Man ordered to return television to neighbour wins appeal challenging sheriff’s unless order
The Civil Division of the Sheriff Appeal Court has remitted a claim made under Simple Procedure rules for the return of a television to its original owner back to the sheriff after it was ruled that he was not entitled to determine that its prospective purchaser had failed to comply with an unless order requiring him to respond to the claimant’s assertions.
Nathan Blair, the appellant and original respondent, entered into a hire purchase agreement with the respondent and original claimant, Heather Baird, in terms of which he was required to make 156 weekly payments of £17.99. He claimed that he had never received any correspondence informing him of certain court dates.
The appeal was heard by Sheriff Principal Murray, who noted that the case raised a potential issue with the Simple Procedure rules. No appearances by counsel were required for either party.
Never received order
The parties were described as neighbours and former friends who had fallen out shortly after entering into the hire purchase agreement. Following the disagreement, the claimant requested that the respondent return the television to her, which he refused to do. She thereafter made a claim under Simple Procedure rules for the return of the television or, failing that, the sum of £2,806.44 due under the agreement.
In the response form to the claim, the respondent averred that he had been harassed by the claimant and that this was affecting his mental health. He failed to attend a case management discussion on 21 February 2020 and then was unable to attend a continuation after he was required to self-isolate due to members of his household exhibiting symptoms of Covid-19.
By order of 20 March 2020, the respondent was required to provide written submissions within two weeks setting out the reasons why the television should not be returned to the claimant, making clear that unless he did so, decree would be granted. No reply was received by the court within this period, but the respondent’s wife emailed the sheriff clerk’s office in April 2020 to explain that the family was still prohibited from leaving the house and that payments totalling £400 had been made to the claimant until she became aggressive and abusive.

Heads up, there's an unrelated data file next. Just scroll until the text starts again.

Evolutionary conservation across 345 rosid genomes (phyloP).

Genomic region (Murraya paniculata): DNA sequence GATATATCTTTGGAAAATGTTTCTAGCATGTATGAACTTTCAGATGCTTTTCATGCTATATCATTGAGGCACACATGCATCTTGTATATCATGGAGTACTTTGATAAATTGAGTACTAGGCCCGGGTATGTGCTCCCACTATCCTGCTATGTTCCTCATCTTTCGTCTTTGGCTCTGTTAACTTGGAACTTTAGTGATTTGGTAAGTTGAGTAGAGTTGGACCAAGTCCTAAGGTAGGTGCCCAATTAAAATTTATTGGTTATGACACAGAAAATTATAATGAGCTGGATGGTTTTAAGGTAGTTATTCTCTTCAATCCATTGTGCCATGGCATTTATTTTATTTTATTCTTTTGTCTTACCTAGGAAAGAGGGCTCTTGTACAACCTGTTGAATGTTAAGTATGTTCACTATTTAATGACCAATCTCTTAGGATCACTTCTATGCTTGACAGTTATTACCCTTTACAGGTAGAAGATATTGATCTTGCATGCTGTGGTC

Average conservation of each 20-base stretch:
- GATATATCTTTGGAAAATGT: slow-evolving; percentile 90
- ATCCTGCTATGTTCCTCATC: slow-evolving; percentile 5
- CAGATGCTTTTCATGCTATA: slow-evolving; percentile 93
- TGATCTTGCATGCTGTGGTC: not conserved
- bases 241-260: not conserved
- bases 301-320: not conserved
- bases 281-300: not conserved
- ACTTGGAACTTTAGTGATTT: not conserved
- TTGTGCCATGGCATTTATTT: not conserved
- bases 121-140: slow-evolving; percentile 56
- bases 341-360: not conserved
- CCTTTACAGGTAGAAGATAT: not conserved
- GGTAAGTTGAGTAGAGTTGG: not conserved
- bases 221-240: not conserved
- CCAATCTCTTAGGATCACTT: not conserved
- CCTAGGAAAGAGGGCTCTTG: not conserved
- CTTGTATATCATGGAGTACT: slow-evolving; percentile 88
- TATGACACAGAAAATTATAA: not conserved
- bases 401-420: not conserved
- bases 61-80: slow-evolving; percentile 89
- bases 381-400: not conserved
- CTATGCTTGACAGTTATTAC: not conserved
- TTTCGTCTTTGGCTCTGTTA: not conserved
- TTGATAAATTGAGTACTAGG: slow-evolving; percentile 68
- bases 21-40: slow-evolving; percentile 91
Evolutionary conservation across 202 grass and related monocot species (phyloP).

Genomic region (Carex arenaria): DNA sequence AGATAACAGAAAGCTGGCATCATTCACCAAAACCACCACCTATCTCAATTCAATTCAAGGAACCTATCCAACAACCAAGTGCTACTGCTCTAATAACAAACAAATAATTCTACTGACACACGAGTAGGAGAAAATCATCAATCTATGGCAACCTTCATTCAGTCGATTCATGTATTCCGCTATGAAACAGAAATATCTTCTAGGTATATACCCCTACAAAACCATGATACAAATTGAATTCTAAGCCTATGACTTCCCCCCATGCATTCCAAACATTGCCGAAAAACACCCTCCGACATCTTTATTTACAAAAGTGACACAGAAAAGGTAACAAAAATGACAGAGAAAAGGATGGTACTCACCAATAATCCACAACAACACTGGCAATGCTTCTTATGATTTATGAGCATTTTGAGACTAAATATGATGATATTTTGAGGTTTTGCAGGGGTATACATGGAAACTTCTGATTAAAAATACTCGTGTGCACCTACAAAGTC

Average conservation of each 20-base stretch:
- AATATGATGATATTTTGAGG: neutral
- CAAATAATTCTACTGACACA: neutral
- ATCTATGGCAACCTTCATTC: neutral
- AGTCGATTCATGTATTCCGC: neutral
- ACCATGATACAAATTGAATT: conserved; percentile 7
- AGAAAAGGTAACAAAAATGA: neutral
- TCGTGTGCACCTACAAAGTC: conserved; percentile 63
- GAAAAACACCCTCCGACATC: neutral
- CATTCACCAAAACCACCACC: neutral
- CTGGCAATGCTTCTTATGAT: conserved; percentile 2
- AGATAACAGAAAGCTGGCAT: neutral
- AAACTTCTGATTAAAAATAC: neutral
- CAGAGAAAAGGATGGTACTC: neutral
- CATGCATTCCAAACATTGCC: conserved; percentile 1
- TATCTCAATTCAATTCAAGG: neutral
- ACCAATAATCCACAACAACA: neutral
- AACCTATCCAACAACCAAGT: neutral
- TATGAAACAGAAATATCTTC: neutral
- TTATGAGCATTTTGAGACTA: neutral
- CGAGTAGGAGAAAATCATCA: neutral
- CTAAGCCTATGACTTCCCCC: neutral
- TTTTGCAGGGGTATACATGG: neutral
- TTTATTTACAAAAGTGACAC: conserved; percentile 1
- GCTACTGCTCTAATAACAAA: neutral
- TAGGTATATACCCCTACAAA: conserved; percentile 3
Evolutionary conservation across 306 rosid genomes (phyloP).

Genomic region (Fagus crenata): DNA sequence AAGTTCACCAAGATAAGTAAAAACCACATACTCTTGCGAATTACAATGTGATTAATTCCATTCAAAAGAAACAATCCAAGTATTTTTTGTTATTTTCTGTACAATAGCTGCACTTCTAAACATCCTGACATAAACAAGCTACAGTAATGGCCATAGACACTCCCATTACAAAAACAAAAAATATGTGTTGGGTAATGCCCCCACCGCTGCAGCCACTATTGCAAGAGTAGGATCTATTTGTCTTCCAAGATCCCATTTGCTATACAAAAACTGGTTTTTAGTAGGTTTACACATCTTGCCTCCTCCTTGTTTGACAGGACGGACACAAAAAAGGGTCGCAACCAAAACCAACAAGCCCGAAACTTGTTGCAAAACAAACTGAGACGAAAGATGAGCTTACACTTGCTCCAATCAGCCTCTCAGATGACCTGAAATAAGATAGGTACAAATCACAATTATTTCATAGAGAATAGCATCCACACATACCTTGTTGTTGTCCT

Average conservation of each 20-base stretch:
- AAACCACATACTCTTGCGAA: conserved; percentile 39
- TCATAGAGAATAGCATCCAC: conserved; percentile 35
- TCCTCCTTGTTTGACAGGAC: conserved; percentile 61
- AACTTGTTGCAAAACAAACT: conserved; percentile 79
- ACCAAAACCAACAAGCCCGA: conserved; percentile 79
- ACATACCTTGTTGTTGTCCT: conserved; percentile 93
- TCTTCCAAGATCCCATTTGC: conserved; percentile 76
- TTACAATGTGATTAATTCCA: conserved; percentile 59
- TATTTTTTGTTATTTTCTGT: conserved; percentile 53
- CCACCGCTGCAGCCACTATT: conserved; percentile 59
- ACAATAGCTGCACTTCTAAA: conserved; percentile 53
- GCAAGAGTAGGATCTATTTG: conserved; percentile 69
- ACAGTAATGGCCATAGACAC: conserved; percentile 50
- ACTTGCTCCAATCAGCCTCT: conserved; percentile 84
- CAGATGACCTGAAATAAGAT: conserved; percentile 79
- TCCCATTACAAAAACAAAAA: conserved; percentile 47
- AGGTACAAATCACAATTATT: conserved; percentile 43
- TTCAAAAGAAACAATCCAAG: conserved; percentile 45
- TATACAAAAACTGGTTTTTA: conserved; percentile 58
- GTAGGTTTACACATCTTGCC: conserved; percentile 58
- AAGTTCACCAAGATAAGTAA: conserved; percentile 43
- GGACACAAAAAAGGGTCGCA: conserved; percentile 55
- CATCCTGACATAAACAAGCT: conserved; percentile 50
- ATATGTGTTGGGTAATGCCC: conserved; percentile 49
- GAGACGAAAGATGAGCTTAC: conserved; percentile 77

Due to the court administrative pause imposed by the pandemic, the claimant was required to contact the sheriff clerk’s office by 3 July 2020 to indicate what she wanted to happen to the case following its having been paused. By letter received 22 June 2020 she requested the case be progressed by the television being returned to her by order of the court.
An unless order dated 29 June 2020 was made by the sheriff ordering the respondent to respond to the claimant’s assertions and clarify the basis upon which the claim the television should be returned is disputed. Following no response from the respondent, an order was made for the return of the television.
In his grounds of appeal, the respondent stated that he had not been told when the court date was as he received no email or letter informing him of the date and that he had never received the unless order. He also stated he was willing and able to pay £30 every two weeks towards the cost of the television.
In his decision, Sheriff Principal Murray said of the summary sheriff’s approach to the case: “I commend the summary sheriff for his efforts to case manage this case during the pandemic. I find there to be no error in his decision to issue an unless order. The respondent’s principal ground of appeal is that he never received that order.”
Evaluating the case’s procedural history, he said: “In the response form the respondent indicated that he should be contacted by post. The court process contains no verification that the unless order was sent to him. In the circumstances it cannot be demonstrated that the respondent was aware of the terms of the unless order.”
For these reasons, the decision of the sheriff was recalled and the claim remitted back to him. The respondent was ordered to respond to the unless order by 22 March 2021. In a postscript, Sheriff Principal Murray noted “a potential lacuna” raised by the case concerning the Simple Procedure rules.
He explained: “Rule 8.4 which provides for an unless order omits to specify how an unless order is to be intimated where it is made in the absence of a party. I shall draw this matter to the attention of the Scottish Civil Justice Council who may wish to consider an amendment to the rule to clarify how intimation should be made on a party.”
He concluded: “Pending that review I consider that given the importance of an unless order and the consequence of noncompliance it is desirable that where an order is made when the party on whom the order is made is not present the order should include a direction that it is to be formally served upon them in terms of rules 18 and 19 of the simple procedure rules so the court may be satisfied they have knowledge of the order.”
© Scottish Legal News Ltd 2021